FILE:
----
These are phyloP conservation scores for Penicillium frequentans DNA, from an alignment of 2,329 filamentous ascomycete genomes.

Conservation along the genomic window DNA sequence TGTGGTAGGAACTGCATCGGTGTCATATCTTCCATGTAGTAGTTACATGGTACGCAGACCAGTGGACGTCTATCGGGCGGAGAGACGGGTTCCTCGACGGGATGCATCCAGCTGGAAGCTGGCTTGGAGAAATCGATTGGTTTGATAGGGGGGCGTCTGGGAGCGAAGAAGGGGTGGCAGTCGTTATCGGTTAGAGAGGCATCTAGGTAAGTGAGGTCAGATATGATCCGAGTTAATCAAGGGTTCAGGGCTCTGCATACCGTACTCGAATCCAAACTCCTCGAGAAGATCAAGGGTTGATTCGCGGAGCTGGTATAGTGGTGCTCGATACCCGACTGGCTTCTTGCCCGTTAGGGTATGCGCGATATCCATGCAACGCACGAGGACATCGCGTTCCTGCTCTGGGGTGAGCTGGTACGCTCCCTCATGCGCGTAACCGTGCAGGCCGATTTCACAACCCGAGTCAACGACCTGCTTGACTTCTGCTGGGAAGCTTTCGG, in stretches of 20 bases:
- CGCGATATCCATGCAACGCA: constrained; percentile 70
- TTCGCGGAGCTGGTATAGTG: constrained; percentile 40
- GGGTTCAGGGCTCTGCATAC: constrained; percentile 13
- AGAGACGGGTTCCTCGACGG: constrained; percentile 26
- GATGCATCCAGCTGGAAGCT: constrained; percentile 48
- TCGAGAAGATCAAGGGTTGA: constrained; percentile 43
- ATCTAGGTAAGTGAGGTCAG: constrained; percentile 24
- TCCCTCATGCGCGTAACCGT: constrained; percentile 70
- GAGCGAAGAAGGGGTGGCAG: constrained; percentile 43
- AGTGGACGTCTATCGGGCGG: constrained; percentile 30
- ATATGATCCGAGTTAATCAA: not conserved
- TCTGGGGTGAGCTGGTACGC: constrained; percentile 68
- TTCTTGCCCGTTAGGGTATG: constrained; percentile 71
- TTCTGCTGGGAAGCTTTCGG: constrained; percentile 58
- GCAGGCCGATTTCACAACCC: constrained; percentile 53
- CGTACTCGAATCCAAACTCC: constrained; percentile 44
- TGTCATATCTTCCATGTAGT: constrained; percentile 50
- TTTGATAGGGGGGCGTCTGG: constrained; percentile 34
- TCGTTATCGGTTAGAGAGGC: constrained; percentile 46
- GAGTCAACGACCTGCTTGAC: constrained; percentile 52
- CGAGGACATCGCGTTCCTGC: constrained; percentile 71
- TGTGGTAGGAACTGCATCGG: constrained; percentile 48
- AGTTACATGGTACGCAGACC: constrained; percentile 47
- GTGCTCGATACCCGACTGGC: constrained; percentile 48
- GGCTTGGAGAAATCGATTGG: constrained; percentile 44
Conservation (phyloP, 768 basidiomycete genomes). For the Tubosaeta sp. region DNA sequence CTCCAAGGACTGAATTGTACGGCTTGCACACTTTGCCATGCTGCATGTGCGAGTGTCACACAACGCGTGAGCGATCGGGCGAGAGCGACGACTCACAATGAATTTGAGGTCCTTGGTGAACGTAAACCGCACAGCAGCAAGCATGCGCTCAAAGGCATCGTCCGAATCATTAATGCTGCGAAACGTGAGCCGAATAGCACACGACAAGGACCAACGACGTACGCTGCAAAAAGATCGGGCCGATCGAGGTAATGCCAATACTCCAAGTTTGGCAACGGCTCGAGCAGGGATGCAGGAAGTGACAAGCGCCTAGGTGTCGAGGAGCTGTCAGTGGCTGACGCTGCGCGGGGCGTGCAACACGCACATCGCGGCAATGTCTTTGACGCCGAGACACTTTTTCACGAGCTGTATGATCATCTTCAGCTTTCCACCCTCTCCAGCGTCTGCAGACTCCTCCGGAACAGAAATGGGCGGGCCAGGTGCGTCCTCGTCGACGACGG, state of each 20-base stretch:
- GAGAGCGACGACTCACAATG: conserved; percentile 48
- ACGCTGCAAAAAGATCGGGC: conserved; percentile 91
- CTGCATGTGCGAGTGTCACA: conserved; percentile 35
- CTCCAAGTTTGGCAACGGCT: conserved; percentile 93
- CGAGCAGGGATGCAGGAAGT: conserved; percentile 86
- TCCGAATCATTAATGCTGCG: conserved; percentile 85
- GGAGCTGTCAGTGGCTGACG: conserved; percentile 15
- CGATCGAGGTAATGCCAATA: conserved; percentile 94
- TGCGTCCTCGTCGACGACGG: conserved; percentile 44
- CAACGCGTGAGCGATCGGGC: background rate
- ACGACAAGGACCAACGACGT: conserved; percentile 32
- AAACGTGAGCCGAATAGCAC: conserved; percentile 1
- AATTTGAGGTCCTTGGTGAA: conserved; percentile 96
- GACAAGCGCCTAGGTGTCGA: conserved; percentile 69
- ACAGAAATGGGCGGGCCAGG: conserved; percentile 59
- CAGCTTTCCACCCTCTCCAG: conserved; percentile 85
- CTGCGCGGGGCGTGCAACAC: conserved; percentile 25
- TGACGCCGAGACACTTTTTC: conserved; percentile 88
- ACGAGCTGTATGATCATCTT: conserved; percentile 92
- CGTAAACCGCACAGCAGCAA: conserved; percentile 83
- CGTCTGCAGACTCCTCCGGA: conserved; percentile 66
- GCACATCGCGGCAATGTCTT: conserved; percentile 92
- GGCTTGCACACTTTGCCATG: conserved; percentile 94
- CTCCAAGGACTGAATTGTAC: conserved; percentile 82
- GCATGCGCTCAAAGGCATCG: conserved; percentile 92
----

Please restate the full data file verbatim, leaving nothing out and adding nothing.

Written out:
These are phyloP conservation scores for Penicillium frequentans DNA, from an alignment of 2,329 filamentous ascomycete genomes.

Conservation along the genomic window DNA sequence TGTGGTAGGAACTGCATCGGTGTCATATCTTCCATGTAGTAGTTACATGGTACGCAGACCAGTGGACGTCTATCGGGCGGAGAGACGGGTTCCTCGACGGGATGCATCCAGCTGGAAGCTGGCTTGGAGAAATCGATTGGTTTGATAGGGGGGCGTCTGGGAGCGAAGAAGGGGTGGCAGTCGTTATCGGTTAGAGAGGCATCTAGGTAAGTGAGGTCAGATATGATCCGAGTTAATCAAGGGTTCAGGGCTCTGCATACCGTACTCGAATCCAAACTCCTCGAGAAGATCAAGGGTTGATTCGCGGAGCTGGTATAGTGGTGCTCGATACCCGACTGGCTTCTTGCCCGTTAGGGTATGCGCGATATCCATGCAACGCACGAGGACATCGCGTTCCTGCTCTGGGGTGAGCTGGTACGCTCCCTCATGCGCGTAACCGTGCAGGCCGATTTCACAACCCGAGTCAACGACCTGCTTGACTTCTGCTGGGAAGCTTTCGG, in stretches of 20 bases:
- CGCGATATCCATGCAACGCA: constrained; percentile 70
- TTCGCGGAGCTGGTATAGTG: constrained; percentile 40
- GGGTTCAGGGCTCTGCATAC: constrained; percentile 13
- AGAGACGGGTTCCTCGACGG: constrained; percentile 26
- GATGCATCCAGCTGGAAGCT: constrained; percentile 48
- TCGAGAAGATCAAGGGTTGA: constrained; percentile 43
- ATCTAGGTAAGTGAGGTCAG: constrained; percentile 24
- TCCCTCATGCGCGTAACCGT: constrained; percentile 70
- GAGCGAAGAAGGGGTGGCAG: constrained; percentile 43
- AGTGGACGTCTATCGGGCGG: constrained; percentile 30
- ATATGATCCGAGTTAATCAA: not conserved
- TCTGGGGTGAGCTGGTACGC: constrained; percentile 68
- TTCTTGCCCGTTAGGGTATG: constrained; percentile 71
- TTCTGCTGGGAAGCTTTCGG: constrained; percentile 58
- GCAGGCCGATTTCACAACCC: constrained; percentile 53
- CGTACTCGAATCCAAACTCC: constrained; percentile 44
- TGTCATATCTTCCATGTAGT: constrained; percentile 50
- TTTGATAGGGGGGCGTCTGG: constrained; percentile 34
- TCGTTATCGGTTAGAGAGGC: constrained; percentile 46
- GAGTCAACGACCTGCTTGAC: constrained; percentile 52
- CGAGGACATCGCGTTCCTGC: constrained; percentile 71
- TGTGGTAGGAACTGCATCGG: constrained; percentile 48
- AGTTACATGGTACGCAGACC: constrained; percentile 47
- GTGCTCGATACCCGACTGGC: constrained; percentile 48
- GGCTTGGAGAAATCGATTGG: constrained; percentile 44
Conservation (phyloP, 768 basidiomycete genomes). For the Tubosaeta sp. region DNA sequence CTCCAAGGACTGAATTGTACGGCTTGCACACTTTGCCATGCTGCATGTGCGAGTGTCACACAACGCGTGAGCGATCGGGCGAGAGCGACGACTCACAATGAATTTGAGGTCCTTGGTGAACGTAAACCGCACAGCAGCAAGCATGCGCTCAAAGGCATCGTCCGAATCATTAATGCTGCGAAACGTGAGCCGAATAGCACACGACAAGGACCAACGACGTACGCTGCAAAAAGATCGGGCCGATCGAGGTAATGCCAATACTCCAAGTTTGGCAACGGCTCGAGCAGGGATGCAGGAAGTGACAAGCGCCTAGGTGTCGAGGAGCTGTCAGTGGCTGACGCTGCGCGGGGCGTGCAACACGCACATCGCGGCAATGTCTTTGACGCCGAGACACTTTTTCACGAGCTGTATGATCATCTTCAGCTTTCCACCCTCTCCAGCGTCTGCAGACTCCTCCGGAACAGAAATGGGCGGGCCAGGTGCGTCCTCGTCGACGACGG, state of each 20-base stretch:
- GAGAGCGACGACTCACAATG: conserved; percentile 48
- ACGCTGCAAAAAGATCGGGC: conserved; percentile 91
- CTGCATGTGCGAGTGTCACA: conserved; percentile 35
- CTCCAAGTTTGGCAACGGCT: conserved; percentile 93
- CGAGCAGGGATGCAGGAAGT: conserved; percentile 86
- TCCGAATCATTAATGCTGCG: conserved; percentile 85
- GGAGCTGTCAGTGGCTGACG: conserved; percentile 15
- CGATCGAGGTAATGCCAATA: conserved; percentile 94
- TGCGTCCTCGTCGACGACGG: conserved; percentile 44
- CAACGCGTGAGCGATCGGGC: background rate
- ACGACAAGGACCAACGACGT: conserved; percentile 32
- AAACGTGAGCCGAATAGCAC: conserved; percentile 1
- AATTTGAGGTCCTTGGTGAA: conserved; percentile 96
- GACAAGCGCCTAGGTGTCGA: conserved; percentile 69
- ACAGAAATGGGCGGGCCAGG: conserved; percentile 59
- CAGCTTTCCACCCTCTCCAG: conserved; percentile 85
- CTGCGCGGGGCGTGCAACAC: conserved; percentile 25
- TGACGCCGAGACACTTTTTC: conserved; percentile 88
- ACGAGCTGTATGATCATCTT: conserved; percentile 92
- CGTAAACCGCACAGCAGCAA: conserved; percentile 83
- CGTCTGCAGACTCCTCCGGA: conserved; percentile 66
- GCACATCGCGGCAATGTCTT: conserved; percentile 92
- GGCTTGCACACTTTGCCATG: conserved; percentile 94
- CTCCAAGGACTGAATTGTAC: conserved; percentile 82
- GCATGCGCTCAAAGGCATCG: conserved; percentile 92